15. According to my sources, Spain’s immigration laws stubbornly willfully defy this economic logic. When illegal migrants register with the government, they immediately become eligible for many government benefits. Before migrants can legally work, however, they must wait three years. Unsurprisingly, then, you see many people who look like illegal immigrants working informally on the streets, peddling bottled water, sunglasses, purses, and the like. I met one family that was sponsoring Venezuelan refugees. Without their sponsorship, the refugees would basically be held as prisoners in a government camp — or even get deported to Venezuela. Why not flip these policies, so migrants can work immediately, but wait three years to become eligible for government benefits? Who really thinks that people have a right to the labor of others, but no right to labor themselves?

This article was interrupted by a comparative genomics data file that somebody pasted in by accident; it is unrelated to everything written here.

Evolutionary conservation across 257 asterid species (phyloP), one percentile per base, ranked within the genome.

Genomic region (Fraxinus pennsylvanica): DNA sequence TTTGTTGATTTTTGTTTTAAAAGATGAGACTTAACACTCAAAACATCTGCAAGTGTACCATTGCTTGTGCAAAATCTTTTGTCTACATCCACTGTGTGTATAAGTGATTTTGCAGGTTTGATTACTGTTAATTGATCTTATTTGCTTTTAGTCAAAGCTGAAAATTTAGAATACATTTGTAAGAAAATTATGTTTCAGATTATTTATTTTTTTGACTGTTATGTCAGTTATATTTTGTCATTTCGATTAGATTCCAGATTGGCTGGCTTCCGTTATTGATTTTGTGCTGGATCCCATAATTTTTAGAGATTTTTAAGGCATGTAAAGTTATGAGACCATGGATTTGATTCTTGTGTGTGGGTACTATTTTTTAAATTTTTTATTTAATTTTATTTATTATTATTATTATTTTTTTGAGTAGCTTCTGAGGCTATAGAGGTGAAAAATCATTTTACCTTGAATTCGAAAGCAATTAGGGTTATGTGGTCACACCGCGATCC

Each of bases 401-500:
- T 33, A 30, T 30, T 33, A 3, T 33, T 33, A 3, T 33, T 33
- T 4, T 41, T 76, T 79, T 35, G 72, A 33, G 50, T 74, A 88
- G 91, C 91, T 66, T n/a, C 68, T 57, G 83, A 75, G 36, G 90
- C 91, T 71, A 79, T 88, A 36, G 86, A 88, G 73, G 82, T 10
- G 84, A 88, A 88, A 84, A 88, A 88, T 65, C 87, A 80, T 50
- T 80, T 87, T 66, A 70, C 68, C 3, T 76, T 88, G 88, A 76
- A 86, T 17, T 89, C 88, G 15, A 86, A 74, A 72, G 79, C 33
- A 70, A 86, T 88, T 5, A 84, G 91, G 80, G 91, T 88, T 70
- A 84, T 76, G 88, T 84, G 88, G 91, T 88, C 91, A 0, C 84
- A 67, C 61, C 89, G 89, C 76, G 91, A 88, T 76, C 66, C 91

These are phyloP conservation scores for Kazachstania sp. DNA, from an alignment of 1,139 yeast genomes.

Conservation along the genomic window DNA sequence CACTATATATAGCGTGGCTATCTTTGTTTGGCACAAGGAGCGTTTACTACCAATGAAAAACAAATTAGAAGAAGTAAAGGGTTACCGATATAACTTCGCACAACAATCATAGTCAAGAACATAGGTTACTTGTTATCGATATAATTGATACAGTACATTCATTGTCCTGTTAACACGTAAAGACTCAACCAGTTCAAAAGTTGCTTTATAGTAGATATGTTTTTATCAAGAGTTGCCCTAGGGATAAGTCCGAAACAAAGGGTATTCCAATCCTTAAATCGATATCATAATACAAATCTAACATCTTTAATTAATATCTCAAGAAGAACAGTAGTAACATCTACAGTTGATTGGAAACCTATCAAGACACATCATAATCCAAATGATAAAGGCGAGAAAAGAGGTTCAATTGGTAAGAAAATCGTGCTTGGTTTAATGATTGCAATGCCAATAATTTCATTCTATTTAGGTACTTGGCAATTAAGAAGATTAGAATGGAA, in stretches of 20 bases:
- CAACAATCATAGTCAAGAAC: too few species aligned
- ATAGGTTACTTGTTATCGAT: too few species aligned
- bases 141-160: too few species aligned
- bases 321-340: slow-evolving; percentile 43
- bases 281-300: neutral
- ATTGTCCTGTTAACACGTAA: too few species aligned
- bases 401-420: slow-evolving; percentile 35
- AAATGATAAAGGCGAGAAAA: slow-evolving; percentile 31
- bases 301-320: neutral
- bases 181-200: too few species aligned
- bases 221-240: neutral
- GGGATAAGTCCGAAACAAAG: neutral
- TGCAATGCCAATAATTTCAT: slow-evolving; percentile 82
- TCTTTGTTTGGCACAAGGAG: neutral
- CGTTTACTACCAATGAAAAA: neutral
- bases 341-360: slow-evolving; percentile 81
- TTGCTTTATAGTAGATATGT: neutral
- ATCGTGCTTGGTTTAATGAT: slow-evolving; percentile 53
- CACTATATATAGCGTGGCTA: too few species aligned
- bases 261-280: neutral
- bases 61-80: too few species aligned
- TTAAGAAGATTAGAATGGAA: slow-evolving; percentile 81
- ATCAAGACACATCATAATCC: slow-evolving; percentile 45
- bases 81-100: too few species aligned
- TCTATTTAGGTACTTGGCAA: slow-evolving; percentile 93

[...]

Where is the Texas of Spain? I don’t know, but that’s where the future is.

All the hand-wringing about getting into good colleges is probably a waste of time

Wednesday, July 10th, 2019

Scott Alexander looks at increasingly competitive college admissions and ends with this summary:

  1. There is strong evidence for more competition for places at top colleges now than 10, 50, or 100 years ago. There is medium evidence that this is also true for upper-to-medium-tier colleges. It is still easy to get into medium-to-lower-tier colleges.
  2. Until 1900, there was no competition for top colleges, medical schools, or law schools. A secular trend towards increasing admissions (increasing wealth + demand for skills?) plus two shocks from the GI Bill and the Vietnam draft led to a glut of applicants that overwhelmed schools and forced them to begin selecting applicants.